Organisations Partner To Set Up Agro-cells

Two American-based organisations, First ForsterCare Foundation, a non-governmental agency, and Sotace Global Technologies and Energy Resources, are partnering to establish agro-cells in Nigeria.

According to the partners, the project when fully operational has the potential to generate close to 50 million jobs.

Chief Executive Officer of Sotace Global Technologies, Okey Okafor, and Vice President of First FosterCare Foundation, Angela Moneke, said their plan was to meet or exceed the goals for the Community Social Development Project, which was the Nigerian government’s strategy for poverty reduction.

According to Okafor, “An agro-cell is a node in our overall agro-cell network concept. Each agro-cell is a planned, developed and engineered community based on principles of applied sustainability.

“The agro-cell is a fixed-sized development. Each agro-cell will be designed and equipped for 5,000 people including adults and children,” he added.

On his part, Moneke explained: “the reason for this was to ensure that the assets and services can be designed accordingly.

Of the 5,000, about 10 per cent or 500 would be the professional, technical and skilled service and care providers that will train manage the other residents.

“In addition to housing and jobs, each agro-cell will be a fully-equipped town that contains all of the social resources, assets and livelihoods needed to make vulnerable groups and individuals loved and secure. Our FFCF goal is to make each agro-cell a place that can be called ‘my home’ or ‘my village,” she added.

According to the partnering organisations, Nigeria was the world’s largest producer of cassava, but Malaysia was the largest exporter, adding that with the vision of the two organisations, that would change.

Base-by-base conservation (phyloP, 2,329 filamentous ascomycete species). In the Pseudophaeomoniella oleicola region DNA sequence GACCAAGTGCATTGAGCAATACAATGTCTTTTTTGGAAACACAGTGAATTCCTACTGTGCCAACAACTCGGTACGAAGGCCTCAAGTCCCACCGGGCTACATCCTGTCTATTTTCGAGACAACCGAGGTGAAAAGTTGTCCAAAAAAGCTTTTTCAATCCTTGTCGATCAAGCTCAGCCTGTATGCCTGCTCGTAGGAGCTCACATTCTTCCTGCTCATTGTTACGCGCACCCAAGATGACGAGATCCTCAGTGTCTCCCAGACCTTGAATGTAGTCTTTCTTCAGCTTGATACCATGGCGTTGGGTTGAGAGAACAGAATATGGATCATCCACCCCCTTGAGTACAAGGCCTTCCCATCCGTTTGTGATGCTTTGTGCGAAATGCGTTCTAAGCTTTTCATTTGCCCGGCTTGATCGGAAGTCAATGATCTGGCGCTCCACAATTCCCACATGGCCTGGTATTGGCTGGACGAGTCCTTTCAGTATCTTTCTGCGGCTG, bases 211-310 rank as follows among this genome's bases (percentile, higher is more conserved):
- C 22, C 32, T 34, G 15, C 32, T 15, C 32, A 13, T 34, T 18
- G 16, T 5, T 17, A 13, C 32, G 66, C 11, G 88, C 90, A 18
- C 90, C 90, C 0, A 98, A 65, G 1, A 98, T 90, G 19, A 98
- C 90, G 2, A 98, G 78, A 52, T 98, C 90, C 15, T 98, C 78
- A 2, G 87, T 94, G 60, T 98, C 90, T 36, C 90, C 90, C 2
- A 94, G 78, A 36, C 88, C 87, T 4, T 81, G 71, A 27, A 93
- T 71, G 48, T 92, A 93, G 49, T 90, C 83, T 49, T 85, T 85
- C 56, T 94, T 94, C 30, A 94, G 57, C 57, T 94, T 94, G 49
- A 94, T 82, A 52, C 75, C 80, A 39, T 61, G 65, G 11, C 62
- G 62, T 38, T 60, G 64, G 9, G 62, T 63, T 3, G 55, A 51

The other key cash crops, they would like to export are yams, groundnuts, cashews, cocoa, coffee, natural rubber, oil palm, palm kernel among others.

According to the organisations, “The entire cassava plant can be exploited by Nigerians to create revenue streams through the export of cassava-based SME Loan Guarantee Scheme (SGS) and SME Financing Guarantee Scheme (SFGs) for the food industry, the glucose industry, composite flours, animal feed, fermented products, and non-food uses.”

“The food industry uses cassava as a cooked starch food, thickener, filler, binder and stabiliser for: bakery products, canned fruits, jams and preserves, confectioneries and commercial caramel. The leaves, high in protein, are detoxified and frozen. The glucose industry uses cassava for starch hydrolysis, glucose syrup, and dextrose. Non-food uses include adhesives, dextrin, making paper and corrugated cardboard, particle board (stalks),” they stated.

They added that their approach to sustainability was modelled to the agro-cell as an industrial ecosystem, which treats all of the energy and material processes as a network that extract resources and then transforms them into commodities that could  be bought and sold instead  of looking at process wastes and by-products typically handled as refuse or disposal items.

Source: Daily Independent Nigeria

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